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Sunday, 15 September 2013

'Melmoth the Wanderer' by Charles Maturin


A lesser known classic that I was very pleased to see included in the Penguin English Library series (a wonderful series of classic books with pretty new covers that include a few underappreciated gems). Written by Charles Maturin, and published in 1820, this is a dark, violent novel. The eponymous Melmoth wanders the Earth, preying on people in their darkest moments, trying to convince them to exchange places with him after having made a pact with the devil to extend his life for 150 years. As you can imagine, it’s not the most cheerful of books. In fact, it’s pretty relentlessly depressing, and genuinely harrowing in parts.

It can be a little hard to follow the narrative as there are lots of stories within stories, and I often found myself slightly disoriented when a new set of characters were introduced. However, once you settle in to the story you find yourself drawn in to the world of Melmoth. The writing is incredible; poetic and evocative in equal measure.

There’s a fair amount of satire embedded in the narrative, and some allusion- heavy passages, which were quite amusing (well, the ones I understood anyway!).  I don’t think it’s a massive block to the enjoyment of the novel if you don’t get all the references though. Maturin doesn’t hide his views on social and religious issues of the time, and it makes for an interesting take on the early nineteenth century.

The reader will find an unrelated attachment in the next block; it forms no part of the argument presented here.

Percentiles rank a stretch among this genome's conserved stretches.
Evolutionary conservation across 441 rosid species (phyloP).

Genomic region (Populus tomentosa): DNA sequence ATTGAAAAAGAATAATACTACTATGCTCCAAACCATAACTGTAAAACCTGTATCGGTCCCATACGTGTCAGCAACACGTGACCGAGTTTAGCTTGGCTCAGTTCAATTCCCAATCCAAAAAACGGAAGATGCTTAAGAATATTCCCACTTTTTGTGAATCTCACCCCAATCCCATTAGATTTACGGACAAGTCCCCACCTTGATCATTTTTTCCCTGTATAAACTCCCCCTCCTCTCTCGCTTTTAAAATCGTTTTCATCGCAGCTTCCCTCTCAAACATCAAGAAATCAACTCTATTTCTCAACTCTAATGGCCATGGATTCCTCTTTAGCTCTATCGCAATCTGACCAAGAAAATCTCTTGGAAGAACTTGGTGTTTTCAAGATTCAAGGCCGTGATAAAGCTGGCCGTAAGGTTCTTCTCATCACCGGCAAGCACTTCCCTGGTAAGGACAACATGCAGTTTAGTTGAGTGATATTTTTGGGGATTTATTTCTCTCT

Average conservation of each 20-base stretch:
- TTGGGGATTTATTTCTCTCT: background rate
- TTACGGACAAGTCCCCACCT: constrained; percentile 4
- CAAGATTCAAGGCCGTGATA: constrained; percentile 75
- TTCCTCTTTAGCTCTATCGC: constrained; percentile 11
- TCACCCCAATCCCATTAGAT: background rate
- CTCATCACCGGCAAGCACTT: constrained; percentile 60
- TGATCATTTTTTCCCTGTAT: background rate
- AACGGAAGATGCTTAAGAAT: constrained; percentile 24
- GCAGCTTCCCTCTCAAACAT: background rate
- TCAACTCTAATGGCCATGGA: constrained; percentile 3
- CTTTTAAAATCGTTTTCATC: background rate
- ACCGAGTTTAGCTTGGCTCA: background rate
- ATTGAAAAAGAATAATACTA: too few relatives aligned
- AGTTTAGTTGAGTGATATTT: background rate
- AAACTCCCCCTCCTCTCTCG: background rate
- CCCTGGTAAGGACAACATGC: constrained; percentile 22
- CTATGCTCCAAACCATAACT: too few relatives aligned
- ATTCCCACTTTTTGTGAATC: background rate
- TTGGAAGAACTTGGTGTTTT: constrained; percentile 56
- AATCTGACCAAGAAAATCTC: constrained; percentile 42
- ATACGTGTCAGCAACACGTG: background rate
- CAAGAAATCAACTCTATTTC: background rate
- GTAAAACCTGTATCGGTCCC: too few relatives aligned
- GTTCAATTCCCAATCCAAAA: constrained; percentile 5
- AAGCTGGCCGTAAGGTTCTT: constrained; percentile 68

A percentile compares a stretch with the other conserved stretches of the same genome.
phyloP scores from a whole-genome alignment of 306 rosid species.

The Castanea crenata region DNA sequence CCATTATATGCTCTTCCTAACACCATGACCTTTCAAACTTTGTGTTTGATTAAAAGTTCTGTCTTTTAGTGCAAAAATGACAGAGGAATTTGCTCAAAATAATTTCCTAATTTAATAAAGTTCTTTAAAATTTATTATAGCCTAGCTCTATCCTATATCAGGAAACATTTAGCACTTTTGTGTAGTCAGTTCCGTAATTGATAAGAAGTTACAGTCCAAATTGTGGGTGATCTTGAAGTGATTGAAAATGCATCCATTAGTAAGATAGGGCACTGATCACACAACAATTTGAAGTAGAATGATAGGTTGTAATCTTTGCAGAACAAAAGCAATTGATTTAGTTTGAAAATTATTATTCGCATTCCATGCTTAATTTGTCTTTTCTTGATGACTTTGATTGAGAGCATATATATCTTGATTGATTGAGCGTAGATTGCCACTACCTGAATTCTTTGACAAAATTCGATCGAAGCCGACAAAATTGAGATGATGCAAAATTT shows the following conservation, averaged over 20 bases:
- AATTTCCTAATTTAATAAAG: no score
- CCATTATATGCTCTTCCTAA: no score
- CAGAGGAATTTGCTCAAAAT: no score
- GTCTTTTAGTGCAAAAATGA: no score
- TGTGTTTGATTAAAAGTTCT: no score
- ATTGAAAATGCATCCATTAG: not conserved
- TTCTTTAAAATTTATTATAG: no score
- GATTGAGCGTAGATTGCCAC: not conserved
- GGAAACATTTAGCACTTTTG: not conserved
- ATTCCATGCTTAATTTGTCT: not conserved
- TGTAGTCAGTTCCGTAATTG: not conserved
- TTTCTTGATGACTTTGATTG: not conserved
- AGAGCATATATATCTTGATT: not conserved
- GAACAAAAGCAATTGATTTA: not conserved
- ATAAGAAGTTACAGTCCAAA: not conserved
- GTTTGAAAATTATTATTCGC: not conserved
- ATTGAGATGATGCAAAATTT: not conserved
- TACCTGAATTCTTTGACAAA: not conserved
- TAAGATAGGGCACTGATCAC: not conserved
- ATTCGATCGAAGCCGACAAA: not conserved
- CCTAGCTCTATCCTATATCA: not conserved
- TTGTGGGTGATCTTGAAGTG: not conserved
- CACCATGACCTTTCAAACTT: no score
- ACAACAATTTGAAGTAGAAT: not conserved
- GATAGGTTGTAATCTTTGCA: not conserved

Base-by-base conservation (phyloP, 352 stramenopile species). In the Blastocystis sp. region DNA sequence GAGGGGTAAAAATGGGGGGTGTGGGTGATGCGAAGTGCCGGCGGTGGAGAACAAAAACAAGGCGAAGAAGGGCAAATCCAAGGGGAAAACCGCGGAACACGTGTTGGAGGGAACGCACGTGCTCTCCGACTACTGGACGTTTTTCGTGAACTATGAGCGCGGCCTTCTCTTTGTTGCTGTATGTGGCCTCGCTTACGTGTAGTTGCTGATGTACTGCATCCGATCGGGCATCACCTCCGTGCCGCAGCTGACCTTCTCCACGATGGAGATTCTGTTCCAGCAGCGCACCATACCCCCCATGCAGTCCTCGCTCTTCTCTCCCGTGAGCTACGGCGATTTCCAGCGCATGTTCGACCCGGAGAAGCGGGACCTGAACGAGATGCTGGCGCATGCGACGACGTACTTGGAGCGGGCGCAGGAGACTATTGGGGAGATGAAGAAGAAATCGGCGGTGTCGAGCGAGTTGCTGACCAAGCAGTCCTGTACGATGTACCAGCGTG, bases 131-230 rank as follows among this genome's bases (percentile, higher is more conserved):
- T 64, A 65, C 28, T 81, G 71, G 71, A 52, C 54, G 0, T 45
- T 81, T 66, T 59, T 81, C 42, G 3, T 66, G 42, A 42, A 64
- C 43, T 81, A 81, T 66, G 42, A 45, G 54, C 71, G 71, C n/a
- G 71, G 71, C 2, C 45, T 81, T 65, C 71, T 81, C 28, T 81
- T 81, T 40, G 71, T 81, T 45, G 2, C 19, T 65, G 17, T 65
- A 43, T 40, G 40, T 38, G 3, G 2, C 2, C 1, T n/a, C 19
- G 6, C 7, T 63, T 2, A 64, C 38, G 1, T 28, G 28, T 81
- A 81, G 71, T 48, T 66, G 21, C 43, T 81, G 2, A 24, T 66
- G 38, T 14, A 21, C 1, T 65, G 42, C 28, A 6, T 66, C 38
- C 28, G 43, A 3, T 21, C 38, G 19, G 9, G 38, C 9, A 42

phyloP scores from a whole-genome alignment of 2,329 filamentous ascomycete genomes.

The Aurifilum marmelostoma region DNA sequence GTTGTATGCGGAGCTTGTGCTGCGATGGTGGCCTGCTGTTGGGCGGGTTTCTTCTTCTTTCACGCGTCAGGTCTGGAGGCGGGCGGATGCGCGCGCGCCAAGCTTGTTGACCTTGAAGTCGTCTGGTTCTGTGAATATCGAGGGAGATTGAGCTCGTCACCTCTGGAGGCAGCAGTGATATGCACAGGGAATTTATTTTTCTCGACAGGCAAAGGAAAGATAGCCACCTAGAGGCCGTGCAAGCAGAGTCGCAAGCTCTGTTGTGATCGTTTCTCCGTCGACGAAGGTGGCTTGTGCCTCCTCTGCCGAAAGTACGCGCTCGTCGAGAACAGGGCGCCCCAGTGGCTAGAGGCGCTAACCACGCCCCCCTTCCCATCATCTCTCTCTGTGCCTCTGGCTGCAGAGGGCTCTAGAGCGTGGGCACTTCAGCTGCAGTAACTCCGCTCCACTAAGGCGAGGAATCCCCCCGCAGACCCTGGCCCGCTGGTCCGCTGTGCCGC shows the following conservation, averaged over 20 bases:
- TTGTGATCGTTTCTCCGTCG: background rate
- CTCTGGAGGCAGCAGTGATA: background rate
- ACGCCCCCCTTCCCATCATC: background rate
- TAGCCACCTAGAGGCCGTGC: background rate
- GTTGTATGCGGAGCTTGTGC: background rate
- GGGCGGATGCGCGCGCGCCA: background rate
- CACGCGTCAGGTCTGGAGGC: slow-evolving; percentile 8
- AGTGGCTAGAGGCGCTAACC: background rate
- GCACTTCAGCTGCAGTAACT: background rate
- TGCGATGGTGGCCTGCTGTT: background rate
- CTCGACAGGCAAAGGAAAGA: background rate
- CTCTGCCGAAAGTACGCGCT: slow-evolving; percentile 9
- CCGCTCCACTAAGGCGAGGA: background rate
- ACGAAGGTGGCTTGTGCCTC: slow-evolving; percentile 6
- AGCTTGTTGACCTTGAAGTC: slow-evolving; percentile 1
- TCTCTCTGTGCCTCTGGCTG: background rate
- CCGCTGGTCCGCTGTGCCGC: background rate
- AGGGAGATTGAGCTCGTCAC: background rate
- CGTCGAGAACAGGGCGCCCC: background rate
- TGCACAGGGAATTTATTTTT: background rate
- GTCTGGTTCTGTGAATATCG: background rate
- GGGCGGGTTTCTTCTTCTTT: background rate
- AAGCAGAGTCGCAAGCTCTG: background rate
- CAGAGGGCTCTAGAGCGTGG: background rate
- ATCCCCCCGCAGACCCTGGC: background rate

This is a beautifully written book, but, at just under seven hundred pages, and a reasonably confusing narrative style, this isn’t going to be everyone’s cup of tea. It is, I think, worth the time and effort, and I can honestly say that I felt I wanted to re-read it as soon as I’d reached the end of the final page. If you like Gothic fiction and haven’t read this yet, do.

Sunday, 8 September 2013

'Enduring Love' by Ian McEwan


This book has probably got one of the most famous opening chapters in modern fiction. Opening with a hot air balloon accident is certainly a powerful start to the novel. Instantly you are intrigued by the main characters, not knowing much about them but being shown that this one moment where this group of strangers have come together will not be the end of it for our protagonist, Joe.

Jed, another of the witnesses, becomes infatuated with Joe, phoning him, writing him letters, waiting outside his house, convinced that Joe loves him, despite being in a happy, long-term relationship. Or is this, in fact, all in Joe’s mind? The letters are, coincidentally, written in handwriting very similar to his own. Throughout the novel we are constantly led to doubt Joe’s narrative, as his partner, Clarissa, thinks he is losing his mind, the police won’t take him seriously, and he gets increasingly obsessed with the idea of being followed. You feel his frustration at not being taken seriously, and the isolation that ensues, but there’s always the doubt that Clarissa might be right, that his mind has created this situation as a way of coping with what happened. It’s not until the end of the novel that you find out definitively which characters are the ones to be believed.